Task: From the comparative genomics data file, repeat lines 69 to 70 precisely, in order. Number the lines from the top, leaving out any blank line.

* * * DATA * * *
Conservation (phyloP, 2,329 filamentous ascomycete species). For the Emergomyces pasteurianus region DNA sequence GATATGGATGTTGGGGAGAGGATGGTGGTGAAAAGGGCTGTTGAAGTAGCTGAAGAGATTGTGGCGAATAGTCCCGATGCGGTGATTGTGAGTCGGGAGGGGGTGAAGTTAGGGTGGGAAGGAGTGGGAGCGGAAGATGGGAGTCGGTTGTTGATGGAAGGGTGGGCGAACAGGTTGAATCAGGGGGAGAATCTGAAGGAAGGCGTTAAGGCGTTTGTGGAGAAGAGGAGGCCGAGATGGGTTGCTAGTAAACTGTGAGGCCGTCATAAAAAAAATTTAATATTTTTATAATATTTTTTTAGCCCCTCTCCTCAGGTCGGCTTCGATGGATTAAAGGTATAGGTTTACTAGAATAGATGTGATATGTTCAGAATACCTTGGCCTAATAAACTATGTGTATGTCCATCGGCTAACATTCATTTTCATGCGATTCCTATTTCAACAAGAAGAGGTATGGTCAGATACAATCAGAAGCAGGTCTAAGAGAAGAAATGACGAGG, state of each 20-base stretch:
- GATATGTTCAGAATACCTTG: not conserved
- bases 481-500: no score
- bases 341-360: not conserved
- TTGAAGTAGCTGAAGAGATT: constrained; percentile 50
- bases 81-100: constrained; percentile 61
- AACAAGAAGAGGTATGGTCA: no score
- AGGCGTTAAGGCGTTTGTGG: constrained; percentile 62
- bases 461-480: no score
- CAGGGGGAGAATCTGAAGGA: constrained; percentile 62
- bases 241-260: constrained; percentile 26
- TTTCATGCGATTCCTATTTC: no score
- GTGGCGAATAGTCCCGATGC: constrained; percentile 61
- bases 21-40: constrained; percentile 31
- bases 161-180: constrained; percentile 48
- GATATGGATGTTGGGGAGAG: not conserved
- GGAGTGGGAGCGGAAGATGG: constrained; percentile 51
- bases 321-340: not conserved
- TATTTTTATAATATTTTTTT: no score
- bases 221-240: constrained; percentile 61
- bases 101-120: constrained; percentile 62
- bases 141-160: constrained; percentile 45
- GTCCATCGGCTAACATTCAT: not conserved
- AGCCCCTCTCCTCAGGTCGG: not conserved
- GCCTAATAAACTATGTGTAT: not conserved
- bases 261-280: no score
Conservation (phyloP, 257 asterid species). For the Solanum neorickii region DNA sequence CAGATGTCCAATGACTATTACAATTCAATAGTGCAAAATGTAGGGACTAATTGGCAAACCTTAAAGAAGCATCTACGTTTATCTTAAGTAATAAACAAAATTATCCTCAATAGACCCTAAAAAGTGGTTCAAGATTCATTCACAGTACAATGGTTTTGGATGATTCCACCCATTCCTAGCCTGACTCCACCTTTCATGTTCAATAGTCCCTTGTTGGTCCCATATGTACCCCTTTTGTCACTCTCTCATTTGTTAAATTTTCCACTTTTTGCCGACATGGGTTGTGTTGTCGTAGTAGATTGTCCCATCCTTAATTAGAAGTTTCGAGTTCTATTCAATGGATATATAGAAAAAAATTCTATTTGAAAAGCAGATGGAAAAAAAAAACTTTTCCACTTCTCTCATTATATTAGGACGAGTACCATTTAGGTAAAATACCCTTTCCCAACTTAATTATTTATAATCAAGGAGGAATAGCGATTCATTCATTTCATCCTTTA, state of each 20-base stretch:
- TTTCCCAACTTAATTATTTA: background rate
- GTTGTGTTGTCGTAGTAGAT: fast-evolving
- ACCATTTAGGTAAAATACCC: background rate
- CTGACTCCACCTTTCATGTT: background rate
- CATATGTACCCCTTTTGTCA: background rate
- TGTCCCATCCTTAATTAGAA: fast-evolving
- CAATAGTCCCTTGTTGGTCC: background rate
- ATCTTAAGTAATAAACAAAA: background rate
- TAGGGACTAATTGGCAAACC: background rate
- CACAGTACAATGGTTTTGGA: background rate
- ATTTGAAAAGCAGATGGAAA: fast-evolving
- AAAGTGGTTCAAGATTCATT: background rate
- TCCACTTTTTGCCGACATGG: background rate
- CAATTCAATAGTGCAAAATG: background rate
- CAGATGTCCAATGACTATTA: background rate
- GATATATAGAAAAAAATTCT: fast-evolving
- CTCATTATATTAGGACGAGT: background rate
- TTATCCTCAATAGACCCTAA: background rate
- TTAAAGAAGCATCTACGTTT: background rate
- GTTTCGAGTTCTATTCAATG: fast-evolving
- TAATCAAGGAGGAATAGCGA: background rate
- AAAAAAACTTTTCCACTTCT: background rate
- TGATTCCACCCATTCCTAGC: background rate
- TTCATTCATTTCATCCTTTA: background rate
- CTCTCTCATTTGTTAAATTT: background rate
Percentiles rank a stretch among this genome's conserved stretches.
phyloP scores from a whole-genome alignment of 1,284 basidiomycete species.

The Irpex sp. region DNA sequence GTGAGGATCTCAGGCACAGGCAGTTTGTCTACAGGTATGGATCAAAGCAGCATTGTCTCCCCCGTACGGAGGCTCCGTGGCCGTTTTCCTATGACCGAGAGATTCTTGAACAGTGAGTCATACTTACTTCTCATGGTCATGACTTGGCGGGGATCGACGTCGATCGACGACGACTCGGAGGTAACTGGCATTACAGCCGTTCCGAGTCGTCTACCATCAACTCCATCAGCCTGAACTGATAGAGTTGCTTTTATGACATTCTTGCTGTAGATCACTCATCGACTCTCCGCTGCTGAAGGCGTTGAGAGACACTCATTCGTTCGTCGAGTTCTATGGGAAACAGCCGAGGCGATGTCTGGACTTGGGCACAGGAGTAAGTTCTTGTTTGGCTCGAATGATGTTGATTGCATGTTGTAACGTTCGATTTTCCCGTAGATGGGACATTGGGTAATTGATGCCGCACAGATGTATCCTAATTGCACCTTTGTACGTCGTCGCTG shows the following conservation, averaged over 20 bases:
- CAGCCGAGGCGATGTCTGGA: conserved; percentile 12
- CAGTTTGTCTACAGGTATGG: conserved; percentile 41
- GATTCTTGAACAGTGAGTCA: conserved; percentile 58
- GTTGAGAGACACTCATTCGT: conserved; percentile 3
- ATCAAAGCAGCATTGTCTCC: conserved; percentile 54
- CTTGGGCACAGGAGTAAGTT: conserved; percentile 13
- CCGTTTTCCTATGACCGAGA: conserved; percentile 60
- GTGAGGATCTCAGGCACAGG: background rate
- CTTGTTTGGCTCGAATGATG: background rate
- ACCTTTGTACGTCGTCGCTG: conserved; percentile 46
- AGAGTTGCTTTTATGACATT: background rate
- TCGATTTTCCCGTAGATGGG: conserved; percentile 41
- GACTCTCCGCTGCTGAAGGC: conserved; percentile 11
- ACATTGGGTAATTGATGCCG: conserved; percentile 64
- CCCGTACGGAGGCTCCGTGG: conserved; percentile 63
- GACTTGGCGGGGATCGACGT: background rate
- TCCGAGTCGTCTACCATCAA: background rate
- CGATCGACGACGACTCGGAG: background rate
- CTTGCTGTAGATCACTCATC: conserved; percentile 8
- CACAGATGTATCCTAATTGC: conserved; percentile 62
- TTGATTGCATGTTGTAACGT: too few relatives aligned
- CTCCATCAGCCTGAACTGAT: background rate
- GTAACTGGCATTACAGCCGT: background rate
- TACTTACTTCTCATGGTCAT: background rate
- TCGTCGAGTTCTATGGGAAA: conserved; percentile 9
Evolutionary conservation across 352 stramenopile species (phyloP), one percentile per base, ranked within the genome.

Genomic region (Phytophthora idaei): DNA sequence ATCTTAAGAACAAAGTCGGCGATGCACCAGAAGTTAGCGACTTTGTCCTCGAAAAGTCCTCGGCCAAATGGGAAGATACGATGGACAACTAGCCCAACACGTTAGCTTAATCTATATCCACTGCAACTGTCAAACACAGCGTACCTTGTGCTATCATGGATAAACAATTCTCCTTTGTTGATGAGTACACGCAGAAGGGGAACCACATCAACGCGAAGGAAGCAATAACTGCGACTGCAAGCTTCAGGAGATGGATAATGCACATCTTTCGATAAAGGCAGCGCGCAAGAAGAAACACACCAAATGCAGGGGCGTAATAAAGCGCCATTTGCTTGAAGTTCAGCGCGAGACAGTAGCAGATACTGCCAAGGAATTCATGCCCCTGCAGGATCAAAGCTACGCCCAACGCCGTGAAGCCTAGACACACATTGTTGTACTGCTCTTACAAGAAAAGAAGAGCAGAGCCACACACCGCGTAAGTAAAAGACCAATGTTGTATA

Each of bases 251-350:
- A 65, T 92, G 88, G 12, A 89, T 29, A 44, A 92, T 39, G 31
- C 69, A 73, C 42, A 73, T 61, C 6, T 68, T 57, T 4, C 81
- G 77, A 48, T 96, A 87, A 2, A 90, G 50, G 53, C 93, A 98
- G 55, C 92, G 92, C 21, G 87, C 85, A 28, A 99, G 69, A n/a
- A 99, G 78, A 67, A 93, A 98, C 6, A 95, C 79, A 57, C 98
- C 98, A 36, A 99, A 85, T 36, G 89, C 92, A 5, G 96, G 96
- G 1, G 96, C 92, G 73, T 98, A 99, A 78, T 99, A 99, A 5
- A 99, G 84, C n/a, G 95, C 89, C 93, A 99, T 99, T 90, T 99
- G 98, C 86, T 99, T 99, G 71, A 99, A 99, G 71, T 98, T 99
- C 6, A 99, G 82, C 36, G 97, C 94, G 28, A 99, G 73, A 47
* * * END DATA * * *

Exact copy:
- ACATTGGGTAATTGATGCCG: conserved; percentile 64
- CCCGTACGGAGGCTCCGTGG: conserved; percentile 63